Berkley, 2001, 473 pages, C$10.99 mmpb, ISBN 0-425-18446-3
As long as Dale Brown will continue to write more novels in his increasingly unworkable series, his fiction will continue to suffer. Warrior Class, like Brown’s last few books, is no exception to this trend: at best, it’s a grab-bag of ideas made weaker by the necessities of serial fiction. At worst, it showcases why Brown has lost the place he enjoyed at the top of the techno-thriller writers’ pantheon.
Plot-wise, it’s another re-thread of the usual: Once more in this comfortably post-Cold War Browniverse, US interests and world peace are indissociably threatened when a Russian gangster seizes an advanced warplane to ensure his own plans for private economic supremacy. It’s up to Patrick McLanahan, again, to fight the good fight using his high-tech toys and a complete disregard for the protocols of military engagement.
But in what feels like a breath of fresh air, there are consequences to this type of cow-boy mentality. As the novel slowly opens, we’re introduced to a new US President: Thomas Nathaniel Thorn is Kevin Martindale’s successor and as befits his name, he proves to be quite a thorn in the heel of the US military. A third-party governor from eeevil liberal Vermont, Thorn is not much for official ceremonies but truly enjoys Transcendental Meditation. What more, he’s ready to sharply reduce the size of the armed forces and reveal confidential information to the public. Surprisingly enough, Brown resist the temptation to paint him as a foolish villain (though this may come later in the series).
Meanwhile, Patrick McLanahan is sitting pretty in Nevada as the operational chief of the top-secret high-tech “Dreamland” facility. When tensions erupt in Eastern Europe, he’s fast up on a plane trying to do what he does best: breaking direct orders. When things turn sour, only a presidential gambit saves him from certain death. Unsurprisingly, he finds himself nudged toward the civilian life as soon as he lands. This, of course, just won’t do…
From the above, you may suppose that this is a significant entry in the McLanahan saga, and you would be half-right: On some aspects, Warrior Class shows some promise and excitement. McLanahan has often defied orders without consequences, so it’s only too fitting to see him suffer from the fallout once in a while. His trajectory out of active service surely won’t be allowed to stand for more than a volume or two , but it’s a development that could be interesting. (Indeed, by the end of the novel it’s only too obvious that Brown is indulging into one of the favorite fantasies of many right-wing writers: A private armed force that can pretty much kill whoever it wants without any kind of paperwork.)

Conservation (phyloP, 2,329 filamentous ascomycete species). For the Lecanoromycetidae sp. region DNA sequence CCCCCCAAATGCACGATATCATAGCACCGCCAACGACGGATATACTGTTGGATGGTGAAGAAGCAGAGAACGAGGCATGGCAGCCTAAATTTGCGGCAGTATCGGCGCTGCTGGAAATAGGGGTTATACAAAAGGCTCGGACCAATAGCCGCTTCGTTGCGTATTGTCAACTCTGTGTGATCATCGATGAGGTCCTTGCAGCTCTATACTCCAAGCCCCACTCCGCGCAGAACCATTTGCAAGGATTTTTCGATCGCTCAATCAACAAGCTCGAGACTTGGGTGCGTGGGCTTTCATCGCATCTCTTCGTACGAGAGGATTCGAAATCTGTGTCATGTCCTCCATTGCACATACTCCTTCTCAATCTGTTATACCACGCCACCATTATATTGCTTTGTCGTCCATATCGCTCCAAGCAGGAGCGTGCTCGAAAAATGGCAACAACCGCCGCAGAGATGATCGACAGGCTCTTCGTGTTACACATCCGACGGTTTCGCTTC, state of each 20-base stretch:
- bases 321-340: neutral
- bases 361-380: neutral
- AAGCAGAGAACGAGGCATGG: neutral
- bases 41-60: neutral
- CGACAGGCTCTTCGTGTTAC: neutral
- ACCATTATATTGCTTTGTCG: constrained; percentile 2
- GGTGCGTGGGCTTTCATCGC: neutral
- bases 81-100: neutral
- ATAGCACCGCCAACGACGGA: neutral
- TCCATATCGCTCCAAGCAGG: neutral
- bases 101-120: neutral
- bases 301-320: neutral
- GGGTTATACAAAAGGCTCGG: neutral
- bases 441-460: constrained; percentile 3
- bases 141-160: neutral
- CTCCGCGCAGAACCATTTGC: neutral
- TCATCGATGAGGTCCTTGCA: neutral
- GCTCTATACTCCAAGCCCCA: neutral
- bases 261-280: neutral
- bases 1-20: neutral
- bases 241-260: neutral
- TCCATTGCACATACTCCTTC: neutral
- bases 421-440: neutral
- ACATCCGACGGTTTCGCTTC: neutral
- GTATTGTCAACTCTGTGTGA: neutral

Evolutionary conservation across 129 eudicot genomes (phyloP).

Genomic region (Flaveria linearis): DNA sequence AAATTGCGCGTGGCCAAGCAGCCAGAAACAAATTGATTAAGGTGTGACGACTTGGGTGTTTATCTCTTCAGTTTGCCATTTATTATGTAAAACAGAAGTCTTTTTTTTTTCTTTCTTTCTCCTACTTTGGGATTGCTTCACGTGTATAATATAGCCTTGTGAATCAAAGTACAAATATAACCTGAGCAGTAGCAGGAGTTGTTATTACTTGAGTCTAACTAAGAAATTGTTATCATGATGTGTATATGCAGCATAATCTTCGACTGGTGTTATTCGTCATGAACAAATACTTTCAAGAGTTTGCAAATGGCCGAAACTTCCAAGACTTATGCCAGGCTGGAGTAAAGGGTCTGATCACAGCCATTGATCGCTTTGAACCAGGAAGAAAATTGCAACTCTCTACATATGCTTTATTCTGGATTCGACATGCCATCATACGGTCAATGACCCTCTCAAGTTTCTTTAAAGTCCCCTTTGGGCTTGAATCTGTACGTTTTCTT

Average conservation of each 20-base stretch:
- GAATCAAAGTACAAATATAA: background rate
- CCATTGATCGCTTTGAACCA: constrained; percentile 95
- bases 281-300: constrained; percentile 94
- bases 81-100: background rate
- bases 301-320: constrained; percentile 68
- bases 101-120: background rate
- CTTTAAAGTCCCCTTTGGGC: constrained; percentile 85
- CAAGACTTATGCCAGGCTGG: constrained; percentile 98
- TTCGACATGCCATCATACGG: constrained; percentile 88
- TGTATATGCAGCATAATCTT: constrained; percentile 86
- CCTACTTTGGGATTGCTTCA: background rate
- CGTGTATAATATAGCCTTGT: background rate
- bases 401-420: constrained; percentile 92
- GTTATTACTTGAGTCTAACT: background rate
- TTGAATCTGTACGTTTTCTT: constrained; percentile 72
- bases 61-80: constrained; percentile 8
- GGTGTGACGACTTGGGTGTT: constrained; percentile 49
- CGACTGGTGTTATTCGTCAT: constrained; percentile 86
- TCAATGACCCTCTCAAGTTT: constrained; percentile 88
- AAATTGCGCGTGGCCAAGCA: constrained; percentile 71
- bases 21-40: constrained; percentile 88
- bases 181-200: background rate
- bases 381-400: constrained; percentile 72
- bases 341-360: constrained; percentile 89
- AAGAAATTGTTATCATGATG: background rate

But there are problems, and many of these spring from the uneasy interaction between reality and Brown’s universe. It’s bad enough that an author’s note at the beginning of the book has to explain what fictional constraints were introduced in previous books, only to be followed with three pages of “real-world news excerpts”. A significant problem is, of course, that Brown gets to keep what he likes and ditch what’s inconvenient; there’s a mention of what happened in Day of the Cheetah even despite the fact that Brown’s 1988 novel was clearly a story that took place in a world where the USSR made it intact to 1997!
But even overlooking the problems in trying to stick to a series well beyond its best-by date, Warrior Class has problems of its own. As with most of the latest Brown novels, it spends too much time with “the enemy” even as the emotional strength of the novel is with the American characters: Little of what’s discussed by the antagonist is relevant to the rest of the novel. McLanahan himself doesn’t make an appearance in the first fifth of the novel, a delay that highlights the narrative’s padded nature more than anything else. A number of subplots go nowhere and do nothing, bringing along a few supporting characters: You really have to work hard at extracting the good from the bad in this bloated excuse for a military novel.
It doesn’t get any better later on, as fancy gadgets work alongside realistic military hardware. Brown has never been at his best portraying realism: Chains of Command tried to stick as closely as possible to reality, and it was a singularly dull novel. On the other hand, Brown’s earlier deftness with fancy hardware has lately metastasized into an unwieldy habit of reusing the same gadgets over and over again. Here, the silly “Tin Man” suits make a return appearance and the result is more ridiculous than exciting.
As callous at it may sound, Brown’s next, Wings of Fire, should be worth a read if only to find out how he’ll handle 9/11’s major reality reset. How will he square Bush, al Quaeda and the rest with increasingly fanciful tales of big bombers and super-powered suits? Of course, he could choose to ignore it completely and go even deeper in his dead-end universe… which wouldn’t be surprising.